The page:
The person you see and hear working amongst the crowd of bidders is known as a ringman. This individual is part of the auction team and is an extension of the auctioneer. The job of the ringman is to convey bids back to the auctioneer from the crowd. When bids are received in the crowd the ringman will yelp to signal the auctioneer that they have received a bid and to increase the bid amount. These individuals are also there to help answer questions you may have while the auction is being conducted.

 Aren’t auctioned properties sold at a discount?

This is one of the biggest misconceptions with auctions. The competitive bidding of an auction and the bidding of prospective bidders sets the price and market value of an asset. The item will not sell for more than the highest bid and will not sell for less than the high bid. You, the consumer, and other bidders determine the market value of an item when you buy at auction.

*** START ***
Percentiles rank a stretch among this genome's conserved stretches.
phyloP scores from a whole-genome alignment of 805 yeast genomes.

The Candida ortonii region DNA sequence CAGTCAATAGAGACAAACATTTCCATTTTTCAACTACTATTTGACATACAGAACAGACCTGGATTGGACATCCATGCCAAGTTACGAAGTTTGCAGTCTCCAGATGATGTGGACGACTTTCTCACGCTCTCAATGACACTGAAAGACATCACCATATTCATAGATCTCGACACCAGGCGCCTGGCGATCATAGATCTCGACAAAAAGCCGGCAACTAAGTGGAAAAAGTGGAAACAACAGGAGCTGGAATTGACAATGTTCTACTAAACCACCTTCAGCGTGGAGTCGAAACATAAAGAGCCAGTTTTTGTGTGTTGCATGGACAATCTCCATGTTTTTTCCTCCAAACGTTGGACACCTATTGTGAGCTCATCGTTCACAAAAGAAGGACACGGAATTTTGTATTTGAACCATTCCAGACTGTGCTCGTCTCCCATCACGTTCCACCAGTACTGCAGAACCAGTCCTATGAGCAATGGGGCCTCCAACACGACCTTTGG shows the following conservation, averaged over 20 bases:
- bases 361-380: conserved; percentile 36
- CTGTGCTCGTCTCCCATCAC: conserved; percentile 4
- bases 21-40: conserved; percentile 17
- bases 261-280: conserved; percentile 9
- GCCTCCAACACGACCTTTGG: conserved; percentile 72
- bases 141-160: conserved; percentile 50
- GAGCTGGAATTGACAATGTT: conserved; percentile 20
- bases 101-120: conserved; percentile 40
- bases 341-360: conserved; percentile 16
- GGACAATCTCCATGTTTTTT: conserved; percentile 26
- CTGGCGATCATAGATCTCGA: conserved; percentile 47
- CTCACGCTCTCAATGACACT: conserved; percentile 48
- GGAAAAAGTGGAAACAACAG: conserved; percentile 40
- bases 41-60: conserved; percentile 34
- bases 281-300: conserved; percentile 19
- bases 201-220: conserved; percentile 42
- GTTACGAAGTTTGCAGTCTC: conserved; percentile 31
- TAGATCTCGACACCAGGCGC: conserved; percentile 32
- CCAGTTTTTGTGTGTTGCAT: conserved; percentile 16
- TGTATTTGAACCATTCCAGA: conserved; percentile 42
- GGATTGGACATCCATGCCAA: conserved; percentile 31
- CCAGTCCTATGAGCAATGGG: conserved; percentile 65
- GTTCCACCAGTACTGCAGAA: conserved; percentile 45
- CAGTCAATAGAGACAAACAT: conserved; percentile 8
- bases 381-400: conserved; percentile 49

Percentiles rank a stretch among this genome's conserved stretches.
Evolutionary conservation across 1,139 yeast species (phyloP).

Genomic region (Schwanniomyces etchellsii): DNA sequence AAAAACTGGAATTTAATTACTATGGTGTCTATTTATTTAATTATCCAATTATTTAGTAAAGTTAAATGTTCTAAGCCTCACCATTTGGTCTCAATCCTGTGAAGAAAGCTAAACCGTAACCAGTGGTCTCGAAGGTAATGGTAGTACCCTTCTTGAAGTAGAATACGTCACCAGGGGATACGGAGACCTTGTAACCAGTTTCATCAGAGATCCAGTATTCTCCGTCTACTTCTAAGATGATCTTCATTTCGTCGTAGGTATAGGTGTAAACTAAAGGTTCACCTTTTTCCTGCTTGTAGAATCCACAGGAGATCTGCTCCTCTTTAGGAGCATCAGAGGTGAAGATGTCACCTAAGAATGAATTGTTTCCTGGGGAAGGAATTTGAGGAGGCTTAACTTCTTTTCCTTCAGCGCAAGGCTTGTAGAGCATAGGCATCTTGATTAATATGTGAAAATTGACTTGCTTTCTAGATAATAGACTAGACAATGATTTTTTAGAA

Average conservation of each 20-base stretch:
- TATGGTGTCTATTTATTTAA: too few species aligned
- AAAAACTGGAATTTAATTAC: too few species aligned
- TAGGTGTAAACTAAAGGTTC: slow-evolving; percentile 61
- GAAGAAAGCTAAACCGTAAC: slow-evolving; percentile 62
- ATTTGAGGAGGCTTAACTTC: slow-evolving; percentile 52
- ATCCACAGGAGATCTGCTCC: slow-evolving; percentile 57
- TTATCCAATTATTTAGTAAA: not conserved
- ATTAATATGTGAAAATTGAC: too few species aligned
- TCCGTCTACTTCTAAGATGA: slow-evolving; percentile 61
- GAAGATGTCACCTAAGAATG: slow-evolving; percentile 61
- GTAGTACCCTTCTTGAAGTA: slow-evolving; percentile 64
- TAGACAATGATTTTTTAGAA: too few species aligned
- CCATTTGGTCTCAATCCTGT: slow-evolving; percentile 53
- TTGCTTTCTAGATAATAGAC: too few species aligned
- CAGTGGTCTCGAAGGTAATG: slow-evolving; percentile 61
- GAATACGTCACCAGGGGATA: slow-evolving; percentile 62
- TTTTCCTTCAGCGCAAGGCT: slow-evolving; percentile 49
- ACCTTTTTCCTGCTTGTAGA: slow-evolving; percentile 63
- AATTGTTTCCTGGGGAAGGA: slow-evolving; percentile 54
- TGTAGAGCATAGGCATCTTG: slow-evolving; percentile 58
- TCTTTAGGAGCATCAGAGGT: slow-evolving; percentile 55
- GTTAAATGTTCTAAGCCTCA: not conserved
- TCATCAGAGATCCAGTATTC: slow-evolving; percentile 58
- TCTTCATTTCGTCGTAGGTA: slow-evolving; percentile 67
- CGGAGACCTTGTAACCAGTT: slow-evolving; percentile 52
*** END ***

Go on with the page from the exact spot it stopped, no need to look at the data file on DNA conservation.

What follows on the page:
What does “as is, where is” mean?

One of the most common statements made at auction, “as is, where is” simply means the property is being sold without warranty and that there are no contingencies based on the status of the asset being sold. It is important that you inspect all auction properties before you bid, both real estate and personal property. Photos may not show all the details or potential faults with the asset and it is your job as a well informed bidder to thoroughly inspect and know what you are bidding on BEFORE the start of the auction. Once you bid and buy an asset at auction, you are the new owner.

Reprinted by permission of National Auctioneers Association

Click here to discuss this story and more in the message boards.